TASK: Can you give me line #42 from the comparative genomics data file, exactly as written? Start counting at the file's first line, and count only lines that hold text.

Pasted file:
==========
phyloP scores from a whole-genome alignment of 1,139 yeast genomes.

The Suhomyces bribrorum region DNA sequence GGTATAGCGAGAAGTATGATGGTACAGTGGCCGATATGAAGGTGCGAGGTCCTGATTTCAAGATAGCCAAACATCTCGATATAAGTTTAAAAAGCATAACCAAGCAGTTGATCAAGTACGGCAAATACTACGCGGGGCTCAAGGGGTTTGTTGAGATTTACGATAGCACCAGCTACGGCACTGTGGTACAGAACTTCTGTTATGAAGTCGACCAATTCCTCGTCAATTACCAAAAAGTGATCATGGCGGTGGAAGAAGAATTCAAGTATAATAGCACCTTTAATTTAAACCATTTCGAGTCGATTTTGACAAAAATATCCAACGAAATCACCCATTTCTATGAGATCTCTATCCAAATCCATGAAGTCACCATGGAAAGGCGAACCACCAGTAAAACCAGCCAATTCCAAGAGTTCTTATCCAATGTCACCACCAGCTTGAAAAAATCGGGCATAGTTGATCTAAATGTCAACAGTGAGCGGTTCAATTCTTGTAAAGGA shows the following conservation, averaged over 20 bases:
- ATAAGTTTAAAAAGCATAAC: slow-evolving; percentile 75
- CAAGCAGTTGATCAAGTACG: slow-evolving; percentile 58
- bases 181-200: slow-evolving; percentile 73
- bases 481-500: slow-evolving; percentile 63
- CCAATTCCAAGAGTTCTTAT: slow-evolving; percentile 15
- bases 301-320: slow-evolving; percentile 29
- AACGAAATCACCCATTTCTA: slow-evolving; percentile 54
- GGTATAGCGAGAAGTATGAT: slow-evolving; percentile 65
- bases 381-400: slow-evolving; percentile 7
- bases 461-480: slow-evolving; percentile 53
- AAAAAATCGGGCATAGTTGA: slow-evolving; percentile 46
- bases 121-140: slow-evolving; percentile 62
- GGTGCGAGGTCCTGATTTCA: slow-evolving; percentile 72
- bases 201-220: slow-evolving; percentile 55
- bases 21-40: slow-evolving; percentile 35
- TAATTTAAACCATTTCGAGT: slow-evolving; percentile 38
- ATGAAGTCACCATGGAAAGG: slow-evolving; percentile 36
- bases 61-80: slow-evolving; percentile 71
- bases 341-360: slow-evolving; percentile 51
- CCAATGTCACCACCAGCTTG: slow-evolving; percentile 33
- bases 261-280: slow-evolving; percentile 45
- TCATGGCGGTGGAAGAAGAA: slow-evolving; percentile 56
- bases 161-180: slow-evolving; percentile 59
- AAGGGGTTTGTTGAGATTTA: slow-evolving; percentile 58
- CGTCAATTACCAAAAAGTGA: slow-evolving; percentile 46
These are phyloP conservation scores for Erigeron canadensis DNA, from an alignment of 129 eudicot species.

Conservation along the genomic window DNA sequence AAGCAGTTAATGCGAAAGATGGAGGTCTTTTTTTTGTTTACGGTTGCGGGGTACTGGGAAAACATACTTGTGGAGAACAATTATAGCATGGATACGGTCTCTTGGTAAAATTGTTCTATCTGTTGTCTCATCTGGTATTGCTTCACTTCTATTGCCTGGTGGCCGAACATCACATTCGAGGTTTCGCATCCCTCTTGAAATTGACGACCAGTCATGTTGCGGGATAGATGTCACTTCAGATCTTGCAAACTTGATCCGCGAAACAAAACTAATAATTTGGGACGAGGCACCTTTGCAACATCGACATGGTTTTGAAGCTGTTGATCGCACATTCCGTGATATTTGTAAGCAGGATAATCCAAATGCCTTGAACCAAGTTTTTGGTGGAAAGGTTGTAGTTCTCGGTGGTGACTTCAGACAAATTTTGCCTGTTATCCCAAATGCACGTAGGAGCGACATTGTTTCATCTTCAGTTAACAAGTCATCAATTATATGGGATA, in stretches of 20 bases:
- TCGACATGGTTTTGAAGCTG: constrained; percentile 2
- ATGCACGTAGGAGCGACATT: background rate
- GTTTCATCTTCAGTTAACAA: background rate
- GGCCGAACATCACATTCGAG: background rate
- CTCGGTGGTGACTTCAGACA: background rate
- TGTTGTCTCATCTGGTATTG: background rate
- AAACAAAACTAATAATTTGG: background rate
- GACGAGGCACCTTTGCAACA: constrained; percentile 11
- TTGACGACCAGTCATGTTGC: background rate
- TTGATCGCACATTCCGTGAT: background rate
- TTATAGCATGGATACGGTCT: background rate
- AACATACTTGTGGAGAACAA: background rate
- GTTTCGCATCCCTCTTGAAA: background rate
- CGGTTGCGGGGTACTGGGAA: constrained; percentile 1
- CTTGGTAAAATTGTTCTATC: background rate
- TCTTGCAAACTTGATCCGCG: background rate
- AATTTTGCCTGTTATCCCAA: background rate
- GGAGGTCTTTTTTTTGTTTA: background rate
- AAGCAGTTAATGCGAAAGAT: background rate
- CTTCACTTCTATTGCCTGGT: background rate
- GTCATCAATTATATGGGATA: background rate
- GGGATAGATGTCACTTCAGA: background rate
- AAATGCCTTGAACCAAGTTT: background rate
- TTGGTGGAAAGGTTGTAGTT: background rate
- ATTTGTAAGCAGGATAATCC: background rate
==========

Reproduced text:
- GTTTCGCATCCCTCTTGAAA: background rate